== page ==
Niubeiliang

Niubeiliang Nature Reserve hosts typical representative fauna and flora for Qinling Mountain, although the relatively undisturbed natural forests have recorded the highest biodiversity in the Eastern Qinling Mountain. Residents in the transition zone have developed various innovative land-based industries in cooperation with research institutions that are also active in scientific research and monitoring.

Declaration Date: 2012

Administrative authorities: Shaangxi Niubeiliang National Nature Reserve Authority
Surface Area: 50,500 ha
Core area(s): 5,725 ha
Buffer zone(s): 4,119 ha
Transition area(s): 40,656 ha

Location

Latitude: 33°57'52"N - 33°44'50"N
Longitude: 108°42'40" - 109° 07'20"E
Central point: 33°51'21"N - 108°54'54"E

 

Ecological Characteristics

© Ke Guan
The mother and calf of golden takins

Niubeiliang Biosphere Reserve belongs to the sub alpine zone, mainly mountain landscape. Niubeiliang (elevation  2,802 m) is the highest peak of the eastern segment of Qinling. In the southern slope of the reserve there are ravines and cliffs; in the upper  northern slopes there are platforms and slight grades in the fold-fault zone of Qinling.

Niubeiliang has a typical temperate broad-leaved mixed mountain forest system. More than 94% of the Biosphere Reserve is covered by forests, shared by three administrative counties (Chang’an, Ningshan and Zhashui). The Biosphere Reserve is the habitat of many endangered and rare animal and plant species, including Golden Takin (Budorcas taxicolor bedfordi) and Dwarf Musk Deer (Moschus berezovskii), and it constitutes a natural gene bank. This reserve is also one of the typical study sites for vegetation, having a great value for protection and research.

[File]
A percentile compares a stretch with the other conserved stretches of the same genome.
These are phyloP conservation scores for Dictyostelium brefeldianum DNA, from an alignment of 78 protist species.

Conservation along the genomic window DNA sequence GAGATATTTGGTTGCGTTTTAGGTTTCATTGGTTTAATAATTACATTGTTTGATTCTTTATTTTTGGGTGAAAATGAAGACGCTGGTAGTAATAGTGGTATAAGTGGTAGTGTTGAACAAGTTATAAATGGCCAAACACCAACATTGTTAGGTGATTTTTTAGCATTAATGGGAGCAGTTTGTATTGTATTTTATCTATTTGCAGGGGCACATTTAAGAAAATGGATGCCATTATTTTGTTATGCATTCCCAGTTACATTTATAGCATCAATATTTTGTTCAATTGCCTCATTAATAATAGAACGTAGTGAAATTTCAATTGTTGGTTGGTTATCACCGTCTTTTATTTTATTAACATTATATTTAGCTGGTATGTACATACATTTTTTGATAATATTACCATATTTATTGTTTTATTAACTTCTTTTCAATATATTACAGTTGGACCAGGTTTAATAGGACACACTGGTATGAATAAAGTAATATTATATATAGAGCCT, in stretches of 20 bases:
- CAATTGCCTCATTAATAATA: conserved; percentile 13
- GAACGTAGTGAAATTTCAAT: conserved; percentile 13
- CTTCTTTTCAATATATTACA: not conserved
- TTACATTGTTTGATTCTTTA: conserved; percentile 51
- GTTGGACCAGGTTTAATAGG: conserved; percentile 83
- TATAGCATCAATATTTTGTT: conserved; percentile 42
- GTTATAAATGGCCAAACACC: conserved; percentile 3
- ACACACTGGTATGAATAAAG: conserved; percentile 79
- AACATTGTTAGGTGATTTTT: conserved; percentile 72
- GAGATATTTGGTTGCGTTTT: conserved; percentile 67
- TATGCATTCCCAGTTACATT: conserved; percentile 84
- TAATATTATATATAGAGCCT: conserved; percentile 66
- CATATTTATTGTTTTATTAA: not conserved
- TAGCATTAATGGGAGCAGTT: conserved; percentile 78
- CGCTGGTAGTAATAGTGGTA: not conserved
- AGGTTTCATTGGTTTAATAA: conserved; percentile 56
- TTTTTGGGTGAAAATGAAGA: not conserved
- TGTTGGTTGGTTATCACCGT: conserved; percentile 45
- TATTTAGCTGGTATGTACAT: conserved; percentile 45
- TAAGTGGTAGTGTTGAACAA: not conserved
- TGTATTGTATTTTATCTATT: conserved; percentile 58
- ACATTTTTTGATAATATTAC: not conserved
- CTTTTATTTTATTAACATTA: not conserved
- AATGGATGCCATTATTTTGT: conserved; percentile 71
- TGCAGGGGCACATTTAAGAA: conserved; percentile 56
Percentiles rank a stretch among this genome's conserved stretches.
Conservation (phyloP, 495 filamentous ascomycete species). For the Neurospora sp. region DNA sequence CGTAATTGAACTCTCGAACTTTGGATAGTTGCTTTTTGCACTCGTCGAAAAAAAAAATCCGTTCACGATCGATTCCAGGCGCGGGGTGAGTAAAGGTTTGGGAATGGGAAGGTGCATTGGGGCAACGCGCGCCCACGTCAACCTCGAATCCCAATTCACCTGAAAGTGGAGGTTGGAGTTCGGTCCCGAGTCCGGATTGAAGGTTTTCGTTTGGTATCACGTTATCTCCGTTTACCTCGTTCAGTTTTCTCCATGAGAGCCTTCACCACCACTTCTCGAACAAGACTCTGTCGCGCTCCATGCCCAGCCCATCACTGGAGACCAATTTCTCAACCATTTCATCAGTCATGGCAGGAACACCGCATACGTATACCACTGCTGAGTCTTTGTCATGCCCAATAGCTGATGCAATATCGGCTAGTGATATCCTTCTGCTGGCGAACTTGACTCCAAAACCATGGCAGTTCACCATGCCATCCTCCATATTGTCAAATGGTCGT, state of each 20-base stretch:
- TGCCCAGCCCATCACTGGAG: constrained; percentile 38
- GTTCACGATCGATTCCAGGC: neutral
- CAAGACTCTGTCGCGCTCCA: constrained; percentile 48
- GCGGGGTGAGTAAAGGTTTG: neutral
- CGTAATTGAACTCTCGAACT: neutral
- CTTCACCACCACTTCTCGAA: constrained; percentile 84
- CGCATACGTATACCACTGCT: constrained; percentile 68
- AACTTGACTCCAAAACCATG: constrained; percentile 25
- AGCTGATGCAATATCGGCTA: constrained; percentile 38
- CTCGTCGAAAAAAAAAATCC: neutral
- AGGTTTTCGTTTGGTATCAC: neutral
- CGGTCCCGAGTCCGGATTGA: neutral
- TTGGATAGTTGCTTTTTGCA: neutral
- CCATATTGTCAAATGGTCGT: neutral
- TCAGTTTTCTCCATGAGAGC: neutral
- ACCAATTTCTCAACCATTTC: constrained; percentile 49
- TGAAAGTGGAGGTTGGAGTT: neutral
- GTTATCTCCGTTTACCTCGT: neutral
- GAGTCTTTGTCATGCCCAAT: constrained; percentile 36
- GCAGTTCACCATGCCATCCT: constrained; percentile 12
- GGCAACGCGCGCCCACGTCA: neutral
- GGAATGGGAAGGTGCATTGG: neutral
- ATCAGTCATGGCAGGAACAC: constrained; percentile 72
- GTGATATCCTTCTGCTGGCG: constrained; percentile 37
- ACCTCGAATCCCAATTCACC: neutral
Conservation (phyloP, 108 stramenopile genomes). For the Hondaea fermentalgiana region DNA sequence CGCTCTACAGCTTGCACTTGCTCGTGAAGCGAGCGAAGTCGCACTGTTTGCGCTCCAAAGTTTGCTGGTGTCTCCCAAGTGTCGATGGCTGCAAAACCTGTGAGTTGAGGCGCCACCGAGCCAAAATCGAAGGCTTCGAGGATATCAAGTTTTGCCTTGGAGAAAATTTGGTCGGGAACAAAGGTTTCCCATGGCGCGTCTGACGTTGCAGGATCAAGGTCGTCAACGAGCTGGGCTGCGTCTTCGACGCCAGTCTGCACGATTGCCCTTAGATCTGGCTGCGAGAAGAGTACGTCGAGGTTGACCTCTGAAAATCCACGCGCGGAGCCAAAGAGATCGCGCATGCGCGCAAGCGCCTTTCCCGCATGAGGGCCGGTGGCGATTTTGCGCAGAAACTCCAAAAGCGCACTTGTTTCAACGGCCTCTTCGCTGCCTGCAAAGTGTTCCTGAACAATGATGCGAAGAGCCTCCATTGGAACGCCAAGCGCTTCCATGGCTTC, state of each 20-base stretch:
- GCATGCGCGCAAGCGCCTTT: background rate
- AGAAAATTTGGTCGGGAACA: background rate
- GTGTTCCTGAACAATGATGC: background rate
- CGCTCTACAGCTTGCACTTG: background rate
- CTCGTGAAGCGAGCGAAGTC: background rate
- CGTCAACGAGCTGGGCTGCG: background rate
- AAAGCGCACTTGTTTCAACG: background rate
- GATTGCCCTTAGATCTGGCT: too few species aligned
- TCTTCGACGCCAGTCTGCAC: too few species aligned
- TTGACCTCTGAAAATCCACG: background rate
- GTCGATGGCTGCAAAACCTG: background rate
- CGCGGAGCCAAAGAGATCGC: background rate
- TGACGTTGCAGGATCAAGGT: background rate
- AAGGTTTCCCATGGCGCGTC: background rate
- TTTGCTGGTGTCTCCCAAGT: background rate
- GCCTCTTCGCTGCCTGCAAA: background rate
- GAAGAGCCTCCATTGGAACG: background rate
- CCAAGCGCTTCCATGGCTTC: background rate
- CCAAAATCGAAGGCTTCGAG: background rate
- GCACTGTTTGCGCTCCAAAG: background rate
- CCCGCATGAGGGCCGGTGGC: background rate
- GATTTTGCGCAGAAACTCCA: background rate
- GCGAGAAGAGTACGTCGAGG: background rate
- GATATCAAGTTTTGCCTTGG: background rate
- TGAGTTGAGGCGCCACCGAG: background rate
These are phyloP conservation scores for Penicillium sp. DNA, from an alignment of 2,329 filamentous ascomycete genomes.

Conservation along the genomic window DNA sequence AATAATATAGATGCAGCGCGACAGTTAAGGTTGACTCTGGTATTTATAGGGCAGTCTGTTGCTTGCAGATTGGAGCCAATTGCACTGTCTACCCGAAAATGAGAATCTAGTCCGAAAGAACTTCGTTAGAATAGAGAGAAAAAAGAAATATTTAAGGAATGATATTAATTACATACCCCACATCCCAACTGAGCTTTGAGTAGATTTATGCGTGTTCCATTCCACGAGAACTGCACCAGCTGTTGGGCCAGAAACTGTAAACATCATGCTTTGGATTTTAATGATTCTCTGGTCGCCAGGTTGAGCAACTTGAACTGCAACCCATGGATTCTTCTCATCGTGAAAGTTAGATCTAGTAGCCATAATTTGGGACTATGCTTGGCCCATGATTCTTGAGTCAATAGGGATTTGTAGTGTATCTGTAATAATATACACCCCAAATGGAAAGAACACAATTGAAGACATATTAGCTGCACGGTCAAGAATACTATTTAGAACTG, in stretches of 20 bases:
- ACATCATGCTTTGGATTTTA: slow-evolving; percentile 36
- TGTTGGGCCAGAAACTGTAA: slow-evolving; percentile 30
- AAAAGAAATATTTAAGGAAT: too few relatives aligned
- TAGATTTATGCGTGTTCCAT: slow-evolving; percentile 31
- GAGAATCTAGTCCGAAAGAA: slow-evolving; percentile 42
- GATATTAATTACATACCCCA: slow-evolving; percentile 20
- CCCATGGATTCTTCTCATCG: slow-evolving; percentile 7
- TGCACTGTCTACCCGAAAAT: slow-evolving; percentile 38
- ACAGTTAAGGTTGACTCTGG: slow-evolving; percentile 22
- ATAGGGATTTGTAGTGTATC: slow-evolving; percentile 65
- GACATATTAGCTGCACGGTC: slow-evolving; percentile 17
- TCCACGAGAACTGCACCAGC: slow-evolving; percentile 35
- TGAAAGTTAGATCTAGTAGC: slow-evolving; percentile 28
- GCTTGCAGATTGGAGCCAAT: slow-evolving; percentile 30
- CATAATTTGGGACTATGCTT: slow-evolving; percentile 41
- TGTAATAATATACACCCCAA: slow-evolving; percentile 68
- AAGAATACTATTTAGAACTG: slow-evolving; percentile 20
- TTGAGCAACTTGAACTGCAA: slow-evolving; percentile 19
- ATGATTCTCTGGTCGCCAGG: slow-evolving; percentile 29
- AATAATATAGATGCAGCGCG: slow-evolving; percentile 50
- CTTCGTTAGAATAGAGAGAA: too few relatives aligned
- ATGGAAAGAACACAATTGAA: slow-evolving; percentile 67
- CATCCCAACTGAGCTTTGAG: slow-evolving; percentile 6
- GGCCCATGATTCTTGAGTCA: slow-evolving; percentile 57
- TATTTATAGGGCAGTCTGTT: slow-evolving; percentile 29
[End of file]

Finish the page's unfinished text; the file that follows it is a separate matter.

950 species of seed-plant have been recordedof which 71 are medicinal plants, 110 oil and aromatic plants, 60 fiber plants, 84 starch and saccharides plants, 63 tanning plants.  There are 60 species of mammals, 124 species of birds, 7 species of amphibians, 20 reptiles, and 7 fish species

The region has been regarded as an important water conservation region for Xi’an, a provincial level city and southern Shaanxi province.

Socio-Economic Characteristics

© Haixiang Zhou
The harvest of chestnuts, an extra source of income in the area

The core areas, buffer zone and transition zone had belonged to Yingpan, Shagou, Peiyu, and Nanwutai forest farms, for forest management mainly logging. With the establishment of Niubeiliang Nature Reserve in June, 1987, these forest lands have been protected effectively.

There are around 5,300 people in the transition zone, involving three adjacent counties. Local residents in the transition area have developed rural tourism for increasing their incomes. Activities in the transition

area of Niubeiliang include agriculture (mainly corns, soybeans, potato), animal husbandry (pigs, sheep, chickens, bees) and forest products (walnut and chestnut). Cooperation with colleges and research institutions, research, monitoring, public awareness and training programmes has been actively developed.

 


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